Canada Pension Plan Investment Board President and Chief Executive Officer Mark Machin waits to appear at the Standing Committee on Finance on Parliament Hill, in Ottawa on Tuesday, November 1, 2016. Executives who engage in so-called "vaccine tourism" show both an ethical disregard for those less fortunate and a surprising lack of business acumen, experts argue. THE CANADIAN PRESS/Adrian Wyld

Vaccine tourism is both unethical and bad for business, experts say

Executives who engage in so-called “vaccine tourism” show both an ethical disregard for those less fortunate and a surprising lack of business acumen, experts argue.

Their comments came after the head of Canada Pension Plan Investment Board, Mark Machin, stepped down after admitting to travelling to Dubai to receive a COVID-19 vaccine.

“The reputational damage — the lasting scar of you being caught, outed and tarred and feathered in the public square over your decision to engage in vaccine tourism — will linger,” said Wojtek Dabrowski, managing partner of Provident Communications.

He said it will likely be some time until Machin, once a highly respected money manager, lands a new gig, as most companies will be loath to have their names associated with his.

“You have to think about what kind of organization would take on a leader with this in their background,” Dabrowski said.

Decisions to travel abroad for COVID-19 vaccines also raise questions about the culture a person expects to cultivate in their company, he added.

“As the CEO, the buck stops with you every time,” Dabrowski said. “Whether that’s on business performance, whether that’s on culture, or whether that’s on modelling the behaviour that you want to see elsewhere in the organization.”

In this case, he said, the Canada Pension Plan itself is likely to come out unscathed, in part because Machin left his post so quickly.

But if the company is not so well-known or highly regarded to begin with, and doesn’t act swiftly to rectify the situation, the executive’s actions could have broader implications, he said.

Some regions have also clamped down on vaccine tourism, not wanting to be associated with the practice.

In January, the Florida government changed its vaccination rules to prevent non-residents from flying in, getting jabbed and flying back out. The state now requires would-be vaccine recipients to provide proof of at least part-time residency.

And while Dabrowski noted that executivrs may find it desirable — though unadvisable — to combine vaccination with a vacation, that’s not always how things play out.

In late January, the head of the Great Canadian Gaming Corp. and his wife were ticketed after allegedly flying to a remote Yukon community to get vaccinated.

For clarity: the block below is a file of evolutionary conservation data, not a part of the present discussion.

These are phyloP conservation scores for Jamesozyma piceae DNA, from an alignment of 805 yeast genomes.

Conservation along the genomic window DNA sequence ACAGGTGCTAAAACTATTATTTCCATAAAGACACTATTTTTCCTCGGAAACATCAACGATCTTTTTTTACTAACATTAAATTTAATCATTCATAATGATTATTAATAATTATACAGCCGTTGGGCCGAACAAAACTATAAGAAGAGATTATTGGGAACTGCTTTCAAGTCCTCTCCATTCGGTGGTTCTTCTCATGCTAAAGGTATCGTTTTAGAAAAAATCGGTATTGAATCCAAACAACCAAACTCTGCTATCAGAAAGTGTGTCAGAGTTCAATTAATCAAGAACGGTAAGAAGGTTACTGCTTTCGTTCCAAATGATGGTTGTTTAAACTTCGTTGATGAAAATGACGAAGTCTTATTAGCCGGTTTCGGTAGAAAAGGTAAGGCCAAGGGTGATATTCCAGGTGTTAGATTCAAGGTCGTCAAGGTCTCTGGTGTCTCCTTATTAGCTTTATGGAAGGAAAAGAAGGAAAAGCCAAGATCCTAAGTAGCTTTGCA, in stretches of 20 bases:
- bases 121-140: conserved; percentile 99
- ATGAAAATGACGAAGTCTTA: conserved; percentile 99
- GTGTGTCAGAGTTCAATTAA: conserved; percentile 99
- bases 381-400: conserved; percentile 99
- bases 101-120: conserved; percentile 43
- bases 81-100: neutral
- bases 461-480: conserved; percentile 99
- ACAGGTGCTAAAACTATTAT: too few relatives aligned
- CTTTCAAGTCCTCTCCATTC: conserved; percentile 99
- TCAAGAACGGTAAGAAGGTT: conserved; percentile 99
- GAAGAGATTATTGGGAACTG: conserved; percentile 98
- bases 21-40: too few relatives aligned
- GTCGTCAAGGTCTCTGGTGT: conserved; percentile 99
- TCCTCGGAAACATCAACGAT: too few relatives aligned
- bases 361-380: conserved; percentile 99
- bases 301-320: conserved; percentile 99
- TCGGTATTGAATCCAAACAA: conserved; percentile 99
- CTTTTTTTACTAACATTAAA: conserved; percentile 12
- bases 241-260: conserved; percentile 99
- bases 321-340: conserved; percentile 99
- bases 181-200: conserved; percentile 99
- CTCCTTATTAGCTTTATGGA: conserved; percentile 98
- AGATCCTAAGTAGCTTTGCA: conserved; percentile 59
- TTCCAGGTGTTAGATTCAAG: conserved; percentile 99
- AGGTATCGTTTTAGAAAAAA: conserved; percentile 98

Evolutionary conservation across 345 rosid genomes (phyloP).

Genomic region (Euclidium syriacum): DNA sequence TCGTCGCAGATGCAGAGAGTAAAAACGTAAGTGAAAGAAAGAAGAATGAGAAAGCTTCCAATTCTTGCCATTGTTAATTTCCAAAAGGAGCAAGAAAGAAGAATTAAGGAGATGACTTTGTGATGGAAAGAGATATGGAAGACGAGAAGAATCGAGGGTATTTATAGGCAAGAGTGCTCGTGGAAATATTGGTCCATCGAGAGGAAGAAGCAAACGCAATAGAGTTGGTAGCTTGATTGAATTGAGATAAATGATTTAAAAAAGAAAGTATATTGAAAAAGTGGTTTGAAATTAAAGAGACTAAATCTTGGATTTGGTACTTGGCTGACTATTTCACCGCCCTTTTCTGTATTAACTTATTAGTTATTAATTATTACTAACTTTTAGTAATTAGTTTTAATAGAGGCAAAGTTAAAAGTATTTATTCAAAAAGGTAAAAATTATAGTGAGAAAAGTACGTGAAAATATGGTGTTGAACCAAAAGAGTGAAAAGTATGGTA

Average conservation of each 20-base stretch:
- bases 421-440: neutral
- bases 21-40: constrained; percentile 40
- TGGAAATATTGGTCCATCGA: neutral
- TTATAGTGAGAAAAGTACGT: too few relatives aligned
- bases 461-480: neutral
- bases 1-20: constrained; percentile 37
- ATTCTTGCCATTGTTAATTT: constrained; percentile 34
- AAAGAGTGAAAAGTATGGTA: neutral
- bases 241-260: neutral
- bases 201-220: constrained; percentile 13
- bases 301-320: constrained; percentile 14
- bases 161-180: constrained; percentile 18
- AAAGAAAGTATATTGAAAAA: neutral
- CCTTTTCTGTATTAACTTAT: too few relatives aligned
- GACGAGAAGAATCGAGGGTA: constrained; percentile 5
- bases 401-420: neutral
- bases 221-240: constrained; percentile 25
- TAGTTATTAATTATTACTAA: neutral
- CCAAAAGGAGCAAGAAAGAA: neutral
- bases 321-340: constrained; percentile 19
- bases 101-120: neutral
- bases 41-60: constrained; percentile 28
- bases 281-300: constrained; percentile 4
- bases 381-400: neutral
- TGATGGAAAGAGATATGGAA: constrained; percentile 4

Dabrowski said the consequences of travelling to hop the vaccine line are perhaps even greater now, in a time when many people believe corporations should consider more than just profits.

“This whole idea that a corporation has this broader social imperative that’s not just focused around making money, but rather, improving and bettering and serving the communities in which these companies operate, is emerging as a very pressing imperative for a lot of organizations,” he said.

And there’s little question about whether vaccine tourism betters the community, he added.

Bioethicist Kerry Bowman said he was shocked to learn that a prominent figure would travel abroad to get a COVID-19 vaccine, especially after the furor that erupted in late December and early January over jet-setting politicians defying public health advice to avoid international travel.

“You’re really jumping the vaccine queue,” he said. “We’ve got elderly people in this country, and particularly the province of Ontario, that have still not even received a preliminary dose.”

Vaccine tourism also erodes trust in a health-care system that should ideally, treat everybody equally, Bowman said.

“It feeds into what a lot of people already know: That people with privileges and connections are going to find a way through the system.”

The phenomenon differs, Bowman said, from other forms of medical tourism in which people cross the border to pay for quicker access to treatment.

“If you’re going abroad for surgery, the secondary effect on other people from a point of view of justice is very different,” he said, noting that the pandemic makes everything more complicated.

“If a person is coming back from overseas, even if they’ve been vaccinated, the vaccine is really not coming up to strength for a few weeks,” he said. “So you’ve also got a potential health risk that’s being introduced.”

Bowman said the costs of vaccine tourism far outweigh any benefits.

“Critics will say vaccine tourism is just taking pressure off the system, and it’s no big deal,” Bowman said. “But, you know, fairness is very, very important.”

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